“Hey, guys, remember the ‘Black Panther’ area?” Roden called out. “Wanna explore?” She led the group past a rack of hanging chains, also rusted; Curtis lightly palmed a few in sequence, producing the pleasant rings of a tintinnabulum. Roden pointed to the spot where she had found a curved crowbar to create the sound of Vibranium—a fictional rare metal unique to the Marvel universe—before zeroing in on a rack of thimbles, clamps, nuts, bolts, and washers. The trio began knocking and tapping hardware together, producing a series of chimes, tinks, and clunks. Roesch, who calls himself an “audile”—someone who processes information in a primarily auditory manner, rather than in a visual or a material one—had unearthed a sceptre-like industrial tool with a moving part, and was rapidly sliding it back and forth. “Robot,” he said.

The bulk of the sound in film is typically added in postproduction. “I always say there’s sound effects, like footsteps, and then there’s music,” the director David Lynch, whose films are famous for their inventive, evocative sound design, said. “And then there’s sound effects that are like music. . . . They conjure a feeling.” Traditionally, “hard effects” cover ambient noises such as traffic or rain, or the more mechanical, combustive sounds of explosions and gunfire; they are usually pulled from libraries, or electronically produced. Foley effects are custom to a film, and are synchronized to characters’ movements. They might include the sound of someone walking across a room, rolling over in bed, stirring a pot, typing, fighting, dancing, eating, falling, or kissing. The line between the two kinds of effect is thin: Foley artists record the sound of a hand twisting a doorknob, but not the sound of the mechanism turning within. Foley is subtle but suggestive, capturing offstage bedsprings, or the shuffle of a clumsy intruder. In the past hundred years, technology has changed the process of recording, editing, and engineering sounds, but the techniques of Foley have remained stubbornly analog. Behind any given Foley effect, no matter how complex, are one or two people contorting their bodies in a soundproof room.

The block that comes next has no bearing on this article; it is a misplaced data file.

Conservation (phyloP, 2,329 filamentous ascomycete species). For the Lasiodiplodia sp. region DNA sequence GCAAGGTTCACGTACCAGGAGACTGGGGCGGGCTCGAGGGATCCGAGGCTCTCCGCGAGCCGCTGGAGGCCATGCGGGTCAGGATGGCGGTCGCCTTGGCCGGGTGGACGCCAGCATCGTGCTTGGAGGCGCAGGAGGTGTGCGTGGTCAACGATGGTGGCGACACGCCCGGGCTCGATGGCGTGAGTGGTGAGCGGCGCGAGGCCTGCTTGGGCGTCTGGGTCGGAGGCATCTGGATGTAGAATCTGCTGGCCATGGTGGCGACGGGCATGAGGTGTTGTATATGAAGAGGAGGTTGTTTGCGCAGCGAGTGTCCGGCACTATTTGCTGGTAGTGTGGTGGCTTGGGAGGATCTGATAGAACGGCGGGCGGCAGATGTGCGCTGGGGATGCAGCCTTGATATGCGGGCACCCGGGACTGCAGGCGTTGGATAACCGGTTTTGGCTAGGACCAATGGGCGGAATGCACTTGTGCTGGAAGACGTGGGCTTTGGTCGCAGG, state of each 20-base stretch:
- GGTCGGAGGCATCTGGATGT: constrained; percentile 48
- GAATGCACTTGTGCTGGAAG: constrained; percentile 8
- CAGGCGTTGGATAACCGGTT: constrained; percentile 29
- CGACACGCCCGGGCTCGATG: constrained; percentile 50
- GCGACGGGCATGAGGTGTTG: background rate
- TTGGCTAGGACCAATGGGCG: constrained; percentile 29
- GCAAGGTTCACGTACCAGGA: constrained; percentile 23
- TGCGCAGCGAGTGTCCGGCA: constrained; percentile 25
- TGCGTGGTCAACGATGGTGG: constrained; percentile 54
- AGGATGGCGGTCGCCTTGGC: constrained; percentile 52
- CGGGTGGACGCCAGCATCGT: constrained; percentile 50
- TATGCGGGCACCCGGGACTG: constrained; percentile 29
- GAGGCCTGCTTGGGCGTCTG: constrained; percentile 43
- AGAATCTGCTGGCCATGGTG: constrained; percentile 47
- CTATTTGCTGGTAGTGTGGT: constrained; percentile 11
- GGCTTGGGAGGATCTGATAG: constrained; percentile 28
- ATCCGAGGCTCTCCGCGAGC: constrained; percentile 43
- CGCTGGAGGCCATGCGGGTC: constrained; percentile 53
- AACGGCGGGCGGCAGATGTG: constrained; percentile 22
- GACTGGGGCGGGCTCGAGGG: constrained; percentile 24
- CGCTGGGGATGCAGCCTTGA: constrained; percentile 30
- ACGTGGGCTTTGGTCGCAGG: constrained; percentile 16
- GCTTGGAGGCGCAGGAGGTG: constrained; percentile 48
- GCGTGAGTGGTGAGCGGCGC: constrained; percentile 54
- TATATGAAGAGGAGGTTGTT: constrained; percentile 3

Foley artists have historically worked in pairs. (Certain sounds are so complex that they require the labor of four hands.) Roden and Roesch are two of the masters in their field. David Fincher, the director of movies including “The Social Network,” “Gone Girl,” and “Mank,” told me that Foley is “a very strange calling,” and “a dark art” foundational to filmmaking. “You’re trying to make beautiful sounds that make their point once and get the hell out of Dodge,” Fincher said. “The people who do it really, really well are few and far between.”

Read the full profile

Sound + Image Lab: Creating a Successful Anthology TV Series, LOVE DEATH + ROBOTS Season 3

Glenn Kiser, Director of the Dolby Institute